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Post Options Post Options   Thanks (0) Thanks(0)   Quote fantasus Quote  Post ReplyReply Direct Link To This Post Posted: 08 Feb 2014 at 20:38
Originally posted by Goral Goral wrote:

However the examples I used in this thread are from various source, I will suggest you to read Martin Van Creveld  "Technology and War" which inspired me to start this thread.
I do not want to say that all innovations has been created as a tools of war, but almost all of them has been use for waging the war.
 It is a sad truth that the humanity use the best creation of human intellect to wage war and use these inventions for destructive purpose.

Martin Van Creveld  said in his book
"It is true that every part of war is touched by technology,it is no less true that every part of technology affects the war"Indeed,technologies not ordinarily regarded as military,such as radio vehicles,communications,and timekeepers, have done as much as weapon and weapon systems to shape th face of war.these technologies govern ,and may indeed constitute,what we have called the infrastructure of war. The infrastructure goes a long way to dictate the character of organization,logistic,intelligence,strategy.even of battle itself.Without it the conduit of armed conflictual be impossible,and it very existence ,inconceivable"
I find no specific point of disagreement in Your post above.
Still I wonder if the outcome  of  the biggest and most decisive wars of the last centuries was the result of difference in technologies or any "gap" in this area, or if other factors (particularly: ressources and manpower) were more decisive, since none of the opposing parties were not so much behind the other - overall.
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Quote From the very beginning the aviation was  developed for military purpose, including hot air balloons and airship.

Not really. All those guys gluing feathers to their arms and leaping off tall buildings or cliffs were trying to emulate the birds, not to find a way of spotting enemy movements. I agree that the military did keep a low levbel of interest in the development of aviation, but at the same time, were not interested in deploying or paying for it. In fact, even when practical aeroplanes were first constructed, the armies of Europe really weren't interested, seeing no good purpose in flying machines other than reconnaisance, and indeed for some time regarded their pilots as 'trench dodgers' who were refused parachutes on the grounds that these men might jump out of their expensive machines at any excuse. A Sopwith fighter in 1918 cost around £700 - that was a lot of money in those days.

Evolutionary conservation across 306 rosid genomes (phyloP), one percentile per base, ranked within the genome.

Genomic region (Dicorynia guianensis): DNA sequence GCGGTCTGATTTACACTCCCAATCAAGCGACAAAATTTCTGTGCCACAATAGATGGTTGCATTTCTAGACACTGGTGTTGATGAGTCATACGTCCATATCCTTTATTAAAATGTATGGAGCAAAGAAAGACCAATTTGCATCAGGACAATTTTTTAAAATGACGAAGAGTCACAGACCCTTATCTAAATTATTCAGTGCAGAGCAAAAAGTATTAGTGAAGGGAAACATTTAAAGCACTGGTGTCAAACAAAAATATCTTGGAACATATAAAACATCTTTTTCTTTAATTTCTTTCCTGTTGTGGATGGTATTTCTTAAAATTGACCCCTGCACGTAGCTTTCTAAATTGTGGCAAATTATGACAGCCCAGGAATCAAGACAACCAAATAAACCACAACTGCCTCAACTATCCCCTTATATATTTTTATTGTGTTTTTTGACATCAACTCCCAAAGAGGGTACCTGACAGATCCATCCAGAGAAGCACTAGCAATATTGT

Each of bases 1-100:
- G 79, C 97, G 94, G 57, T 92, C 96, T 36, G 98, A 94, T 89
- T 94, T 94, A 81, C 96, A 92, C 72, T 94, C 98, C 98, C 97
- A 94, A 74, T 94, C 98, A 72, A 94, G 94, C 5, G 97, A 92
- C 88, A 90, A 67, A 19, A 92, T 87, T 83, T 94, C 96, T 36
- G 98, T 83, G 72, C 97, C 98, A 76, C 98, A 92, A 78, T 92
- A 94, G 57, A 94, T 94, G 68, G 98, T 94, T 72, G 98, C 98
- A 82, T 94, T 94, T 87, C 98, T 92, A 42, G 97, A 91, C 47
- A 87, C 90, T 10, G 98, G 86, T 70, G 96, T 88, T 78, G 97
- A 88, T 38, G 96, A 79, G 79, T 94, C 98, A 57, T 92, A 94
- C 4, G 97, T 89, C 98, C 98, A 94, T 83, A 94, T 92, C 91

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Post Options Post Options   Thanks (0) Thanks(0)   Quote toyomotor Quote  Post ReplyReply Direct Link To This Post Posted: 17 Jun 2014 at 05:20
I think the development of aircraft moved in continuous circles. First, the spirit of adventure, modified for warfare, further modified for passengers and cargo and around again to the current age.
 
Each developmental stage opened the door for more development.
 
Likewise the atomic bomb. Developed for warfare, lead to development of nuclear power for peaceful purposes.
 
Medicine worked for the prevention and cure of disease, modifications were made to chemicals to make them a tool of warfare.
 
Science over the ages has often developed in one direction and at the same time opened more doors for development in different areas and for different purposes.
Once you eliminate the impossible,
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Post Options Post Options   Thanks (0) Thanks(0)   Quote caldrail Quote  Post ReplyReply Direct Link To This Post Posted: 17 Jun 2014 at 10:59
Warfare did encourage development. Between 1935 when Hitlers sabre rattling was getting obvious until the defeat of his regime in Europe in 1945, fighter aeroplanes literally went from WW1 biplanes with added metal to transonic jet fighters. A huge advance in a ten year peiord, driven by intense competition.

On the other hand, the Cessna 150 I learned to fly on was little more advanced than a late thirties concept. Only since the arrival of composite materials and silicon technology have light aircraft made any advances in design at all.


Edited by caldrail - 17 Jun 2014 at 11:01
http://www.unrv.com/forum/blog/31-caldrails-blog/
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Post Options Post Options   Thanks (0) Thanks(0)   Quote toyomotor Quote  Post ReplyReply Direct Link To This Post Posted: 17 Jun 2014 at 12:30
Originally posted by caldrail caldrail wrote:

Warfare did encourage development. Between 1935 when Hitlers sabre rattling was getting obvious until the defeat of his regime in Europe in 1945, fighter aeroplanes literally went from WW1 biplanes with added metal to transonic jet fighters. A huge advance in a ten year peiord, driven by intense competition.

On the other hand, the Cessna 150 I learned to fly on was little more advanced than a late thirties concept. Only since the arrival of composite materials and silicon technology have light aircraft made any advances in design at all.
 
I'm surprised that we haven't seen the emergence of a light aircraft with a small jet engine, or have we?
Once you eliminate the impossible,
whatever remains,
no matter how improbable, must be the truth.